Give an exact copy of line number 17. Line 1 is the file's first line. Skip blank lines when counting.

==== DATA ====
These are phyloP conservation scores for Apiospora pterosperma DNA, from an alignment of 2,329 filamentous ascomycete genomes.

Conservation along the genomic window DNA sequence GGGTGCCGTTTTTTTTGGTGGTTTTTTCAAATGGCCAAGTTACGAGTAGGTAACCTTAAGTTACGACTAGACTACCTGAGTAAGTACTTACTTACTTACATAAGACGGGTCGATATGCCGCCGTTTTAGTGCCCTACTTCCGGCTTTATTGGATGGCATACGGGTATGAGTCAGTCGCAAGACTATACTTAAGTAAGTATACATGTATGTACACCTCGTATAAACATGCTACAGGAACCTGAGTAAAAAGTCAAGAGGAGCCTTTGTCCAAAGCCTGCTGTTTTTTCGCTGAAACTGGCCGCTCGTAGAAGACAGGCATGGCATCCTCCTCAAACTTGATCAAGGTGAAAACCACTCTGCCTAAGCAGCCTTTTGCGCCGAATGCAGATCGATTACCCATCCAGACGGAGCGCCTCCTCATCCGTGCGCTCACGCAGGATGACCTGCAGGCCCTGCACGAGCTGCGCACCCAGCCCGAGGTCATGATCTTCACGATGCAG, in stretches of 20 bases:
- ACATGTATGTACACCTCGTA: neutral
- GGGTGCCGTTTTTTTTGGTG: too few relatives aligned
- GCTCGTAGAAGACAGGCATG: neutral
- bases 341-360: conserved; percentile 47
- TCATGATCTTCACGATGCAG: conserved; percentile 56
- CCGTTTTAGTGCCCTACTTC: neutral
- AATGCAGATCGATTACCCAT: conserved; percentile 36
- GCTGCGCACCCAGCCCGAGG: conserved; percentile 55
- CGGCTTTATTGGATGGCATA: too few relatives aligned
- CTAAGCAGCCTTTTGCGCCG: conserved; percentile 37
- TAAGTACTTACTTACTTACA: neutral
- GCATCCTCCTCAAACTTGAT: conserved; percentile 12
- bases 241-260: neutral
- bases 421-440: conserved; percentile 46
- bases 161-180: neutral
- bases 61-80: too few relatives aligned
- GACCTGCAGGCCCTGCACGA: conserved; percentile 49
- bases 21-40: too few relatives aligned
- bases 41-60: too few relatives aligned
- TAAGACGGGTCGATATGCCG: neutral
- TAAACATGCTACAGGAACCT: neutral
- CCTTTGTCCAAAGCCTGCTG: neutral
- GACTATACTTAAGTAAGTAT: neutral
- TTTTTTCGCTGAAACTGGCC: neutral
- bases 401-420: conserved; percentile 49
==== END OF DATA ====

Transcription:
- bases 161-180: neutral